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Shmuel says the Halachos of mourning always follows the lenient opinion.
It is permitted to cut both the fingernails and toenails on Chol ha'Mo'ed and during the mourning period, however a nail cutter may not be used.
A person that tosses his fingernails is a Rasha. (1)
It is permitted to shave a mustache on Chol ha'Mo'ed.
If a person owns only one shirt he may wash it on Chol ha'Mo'ed.
Linen clothing may be washed on Chol ha'Mo'ed.
Certain types of documents are permitted to be written on Chol ha'Mo'ed.
Shmuel says it is permitted to do an Erusin (betrothal) on Chol ha'Mo'ed lest someone else beats you to her by means of prayer. (2)
The concept that a person's mate is from Hashem is found in the Torah, Nevi'im and Kesuvim.
A person is never persistently suspected of something unless he is guilty of it to some extent. (3)
A BIT MORE
1. It is forbidden to toss fingernails because of the possibility that a pregnant woman will step on them and it may cause her to miscarry. However once the fingernails have been moved from one place too another it no longer has the potential to cause a miscarriage.
2. Although it is permitted to betroth on Chol ha'Mo'ed, it is forbidden to celebrate it with a festive meal.
3. If a person is suspected of something he must have either done it at least partially, or contemplated doing it, or was glad when he saw others doing it.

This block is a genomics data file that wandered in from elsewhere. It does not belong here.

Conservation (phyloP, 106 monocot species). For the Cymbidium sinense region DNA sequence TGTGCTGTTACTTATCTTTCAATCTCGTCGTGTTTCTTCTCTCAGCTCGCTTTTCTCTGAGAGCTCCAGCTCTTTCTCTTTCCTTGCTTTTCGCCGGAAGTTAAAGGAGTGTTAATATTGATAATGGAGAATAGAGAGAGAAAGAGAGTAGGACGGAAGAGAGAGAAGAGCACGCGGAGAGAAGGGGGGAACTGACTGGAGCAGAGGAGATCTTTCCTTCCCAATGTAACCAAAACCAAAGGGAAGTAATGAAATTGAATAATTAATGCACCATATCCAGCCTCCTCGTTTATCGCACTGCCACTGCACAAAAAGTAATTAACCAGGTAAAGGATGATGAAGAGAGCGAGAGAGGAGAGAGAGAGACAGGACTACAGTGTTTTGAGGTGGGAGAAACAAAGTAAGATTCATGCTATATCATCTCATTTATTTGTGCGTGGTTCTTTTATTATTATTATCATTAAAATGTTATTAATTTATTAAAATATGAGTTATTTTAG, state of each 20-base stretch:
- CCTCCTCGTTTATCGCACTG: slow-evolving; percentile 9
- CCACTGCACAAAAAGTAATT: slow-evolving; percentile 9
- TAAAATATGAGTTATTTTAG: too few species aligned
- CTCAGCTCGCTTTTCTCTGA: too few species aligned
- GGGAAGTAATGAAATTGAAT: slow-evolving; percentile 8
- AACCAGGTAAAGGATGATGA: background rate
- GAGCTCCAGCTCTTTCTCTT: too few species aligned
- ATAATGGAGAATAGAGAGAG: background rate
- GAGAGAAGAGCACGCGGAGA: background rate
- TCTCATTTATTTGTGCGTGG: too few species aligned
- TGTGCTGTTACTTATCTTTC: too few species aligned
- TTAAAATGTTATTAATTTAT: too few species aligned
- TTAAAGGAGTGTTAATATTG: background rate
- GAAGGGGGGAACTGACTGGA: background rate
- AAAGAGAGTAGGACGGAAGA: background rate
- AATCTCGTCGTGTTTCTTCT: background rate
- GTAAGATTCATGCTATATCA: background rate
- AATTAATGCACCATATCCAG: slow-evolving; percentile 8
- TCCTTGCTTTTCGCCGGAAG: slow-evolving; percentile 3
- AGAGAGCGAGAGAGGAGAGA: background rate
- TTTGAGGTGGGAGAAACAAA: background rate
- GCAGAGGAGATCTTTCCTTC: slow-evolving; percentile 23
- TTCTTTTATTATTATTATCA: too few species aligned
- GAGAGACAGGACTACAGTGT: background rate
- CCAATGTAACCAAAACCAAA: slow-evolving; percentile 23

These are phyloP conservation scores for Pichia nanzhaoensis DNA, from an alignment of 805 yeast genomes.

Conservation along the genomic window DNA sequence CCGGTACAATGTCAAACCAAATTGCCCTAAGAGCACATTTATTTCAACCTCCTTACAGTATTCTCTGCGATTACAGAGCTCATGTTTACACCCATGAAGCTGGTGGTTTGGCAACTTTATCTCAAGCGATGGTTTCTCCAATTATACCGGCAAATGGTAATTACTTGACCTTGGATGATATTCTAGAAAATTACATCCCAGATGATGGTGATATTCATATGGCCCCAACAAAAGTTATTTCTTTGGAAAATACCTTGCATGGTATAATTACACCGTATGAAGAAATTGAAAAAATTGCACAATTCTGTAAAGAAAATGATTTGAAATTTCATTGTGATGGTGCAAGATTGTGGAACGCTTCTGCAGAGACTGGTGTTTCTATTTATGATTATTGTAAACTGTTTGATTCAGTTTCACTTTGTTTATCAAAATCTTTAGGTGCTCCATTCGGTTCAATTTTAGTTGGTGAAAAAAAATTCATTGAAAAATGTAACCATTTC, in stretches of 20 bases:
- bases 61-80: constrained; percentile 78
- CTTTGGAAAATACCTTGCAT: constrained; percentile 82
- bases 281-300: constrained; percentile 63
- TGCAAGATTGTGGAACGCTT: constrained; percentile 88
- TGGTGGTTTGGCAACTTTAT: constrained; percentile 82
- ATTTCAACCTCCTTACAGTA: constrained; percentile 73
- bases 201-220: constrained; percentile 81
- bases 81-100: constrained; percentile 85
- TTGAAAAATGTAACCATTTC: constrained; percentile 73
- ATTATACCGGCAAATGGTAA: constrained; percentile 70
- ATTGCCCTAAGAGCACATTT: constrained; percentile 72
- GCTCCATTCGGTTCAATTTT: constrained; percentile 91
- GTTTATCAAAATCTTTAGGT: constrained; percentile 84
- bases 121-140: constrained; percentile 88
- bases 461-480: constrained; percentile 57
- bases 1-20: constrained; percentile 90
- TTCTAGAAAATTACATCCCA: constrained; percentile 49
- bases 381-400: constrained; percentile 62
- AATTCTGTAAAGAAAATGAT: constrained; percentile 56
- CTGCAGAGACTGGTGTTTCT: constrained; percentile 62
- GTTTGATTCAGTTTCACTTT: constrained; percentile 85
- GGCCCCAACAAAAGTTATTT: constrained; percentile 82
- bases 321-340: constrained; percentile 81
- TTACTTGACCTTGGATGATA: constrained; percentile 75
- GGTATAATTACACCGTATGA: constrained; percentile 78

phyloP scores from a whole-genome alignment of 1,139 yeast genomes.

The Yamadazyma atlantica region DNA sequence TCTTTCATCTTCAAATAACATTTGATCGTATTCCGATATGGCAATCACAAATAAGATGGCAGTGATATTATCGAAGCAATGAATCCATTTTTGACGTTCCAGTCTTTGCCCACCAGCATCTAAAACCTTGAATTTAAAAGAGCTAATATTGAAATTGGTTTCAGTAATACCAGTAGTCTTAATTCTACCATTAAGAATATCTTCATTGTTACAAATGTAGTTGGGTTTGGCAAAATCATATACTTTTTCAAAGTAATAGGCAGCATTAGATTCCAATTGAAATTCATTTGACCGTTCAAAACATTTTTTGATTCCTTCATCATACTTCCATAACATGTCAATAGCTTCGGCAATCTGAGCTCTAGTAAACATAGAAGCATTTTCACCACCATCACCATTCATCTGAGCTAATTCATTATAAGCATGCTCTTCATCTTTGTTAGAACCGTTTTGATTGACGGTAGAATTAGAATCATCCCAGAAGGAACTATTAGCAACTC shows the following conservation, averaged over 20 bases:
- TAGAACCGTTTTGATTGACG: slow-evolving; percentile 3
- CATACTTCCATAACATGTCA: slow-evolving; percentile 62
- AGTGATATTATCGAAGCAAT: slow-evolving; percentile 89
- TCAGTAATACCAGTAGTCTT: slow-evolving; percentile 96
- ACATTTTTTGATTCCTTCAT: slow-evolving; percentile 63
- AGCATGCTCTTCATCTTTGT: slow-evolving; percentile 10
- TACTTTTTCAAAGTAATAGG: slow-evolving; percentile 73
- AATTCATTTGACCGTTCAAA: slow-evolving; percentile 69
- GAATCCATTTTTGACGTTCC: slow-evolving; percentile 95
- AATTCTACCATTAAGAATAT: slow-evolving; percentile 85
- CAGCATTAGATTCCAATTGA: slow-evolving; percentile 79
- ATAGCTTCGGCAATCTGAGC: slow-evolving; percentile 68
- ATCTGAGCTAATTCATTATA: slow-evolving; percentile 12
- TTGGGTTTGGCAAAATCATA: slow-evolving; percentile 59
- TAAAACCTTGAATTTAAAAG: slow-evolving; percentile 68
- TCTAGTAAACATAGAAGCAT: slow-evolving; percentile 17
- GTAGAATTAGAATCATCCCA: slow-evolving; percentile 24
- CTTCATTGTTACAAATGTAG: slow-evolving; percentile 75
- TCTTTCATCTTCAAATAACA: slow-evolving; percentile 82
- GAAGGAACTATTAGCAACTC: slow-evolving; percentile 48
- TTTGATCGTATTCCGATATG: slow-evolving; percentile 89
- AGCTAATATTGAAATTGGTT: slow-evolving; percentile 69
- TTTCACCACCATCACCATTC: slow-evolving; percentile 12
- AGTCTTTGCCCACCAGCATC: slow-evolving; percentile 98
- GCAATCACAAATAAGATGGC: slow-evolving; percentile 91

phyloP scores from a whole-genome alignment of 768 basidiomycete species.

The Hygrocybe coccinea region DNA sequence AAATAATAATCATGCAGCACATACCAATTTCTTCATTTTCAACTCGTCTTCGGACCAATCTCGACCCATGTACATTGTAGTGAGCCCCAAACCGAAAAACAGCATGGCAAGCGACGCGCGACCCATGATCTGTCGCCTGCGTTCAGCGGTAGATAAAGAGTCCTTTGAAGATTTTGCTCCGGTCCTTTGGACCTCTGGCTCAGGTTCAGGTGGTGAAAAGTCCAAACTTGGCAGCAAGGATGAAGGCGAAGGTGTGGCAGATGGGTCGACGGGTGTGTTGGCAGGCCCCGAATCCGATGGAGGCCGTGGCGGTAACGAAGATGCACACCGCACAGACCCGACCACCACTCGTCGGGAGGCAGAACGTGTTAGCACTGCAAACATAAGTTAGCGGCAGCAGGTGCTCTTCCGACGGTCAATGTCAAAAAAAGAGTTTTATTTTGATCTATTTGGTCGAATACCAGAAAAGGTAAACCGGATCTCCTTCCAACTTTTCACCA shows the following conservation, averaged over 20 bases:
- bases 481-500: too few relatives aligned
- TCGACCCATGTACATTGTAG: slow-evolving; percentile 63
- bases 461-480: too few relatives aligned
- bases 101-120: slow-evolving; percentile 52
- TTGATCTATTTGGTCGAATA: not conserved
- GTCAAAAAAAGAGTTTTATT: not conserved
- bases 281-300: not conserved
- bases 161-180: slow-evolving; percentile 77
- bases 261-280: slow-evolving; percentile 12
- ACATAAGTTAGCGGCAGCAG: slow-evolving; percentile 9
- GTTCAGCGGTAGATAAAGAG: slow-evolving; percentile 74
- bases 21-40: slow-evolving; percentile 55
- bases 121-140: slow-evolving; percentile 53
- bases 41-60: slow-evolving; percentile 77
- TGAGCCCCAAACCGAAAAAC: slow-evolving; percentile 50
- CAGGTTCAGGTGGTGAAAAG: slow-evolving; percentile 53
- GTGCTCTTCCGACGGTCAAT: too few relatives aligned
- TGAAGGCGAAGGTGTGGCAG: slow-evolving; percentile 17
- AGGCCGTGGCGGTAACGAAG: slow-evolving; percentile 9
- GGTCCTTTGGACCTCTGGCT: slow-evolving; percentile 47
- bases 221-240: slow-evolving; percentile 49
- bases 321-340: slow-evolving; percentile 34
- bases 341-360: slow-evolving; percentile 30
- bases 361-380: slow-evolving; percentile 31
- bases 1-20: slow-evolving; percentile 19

Shmuel says that it is permitted to do an Erusin (betrothal) on Chol ha'Mo'ed lest someone else beat you to her. Why is that reason necessary to permit a betrothal on Chol ha'Mo'ed? The Gemara said earlier that the prohibition of marriage is because it is forbidden to mix the Simchah (happiness) of marriage with the Simchah of Yom Tov. (The Gemara also gave other reasons.) There is only Simchah with Erusin not with Erusin (marriage). The answer is if it wasn't for the reason that someone else may beat you to her, it would have been prohibited with a Gezera (decree) that it may lead to doing a Nisu'in on Chol ha'Mo'ed. Alternatively it would otherwise be prohibited because it is similar to engaging in commerce which is prohibited on Chol ha'Mo'ed. (Ritva, Keren Orah)
It is permitted to cut both fingernails and toe nails on Chol ha'Mo'ed even with a scissors. However there are some opinions that prohibit cutting them with a scissors or a knife. The Minhag is to be stringent unless a woman is cutting them for the purpose of a Tevilas Mitzvah. (Shulchan Aruch OC 532:1)
The stringent opinions hold that the prohibition to cut hair applies to cutting nails as well because the concern of pushing it off until Chol ha'Mo'ed applies to cutting nails also. All of the circumstances that allows a person to cut hair on Chol ha'Mo'ed applies also to cutting nails and if one cut his nails before the Moed he may cut them again on Chol ha'Mo'ed. (Mishnah Berurah)
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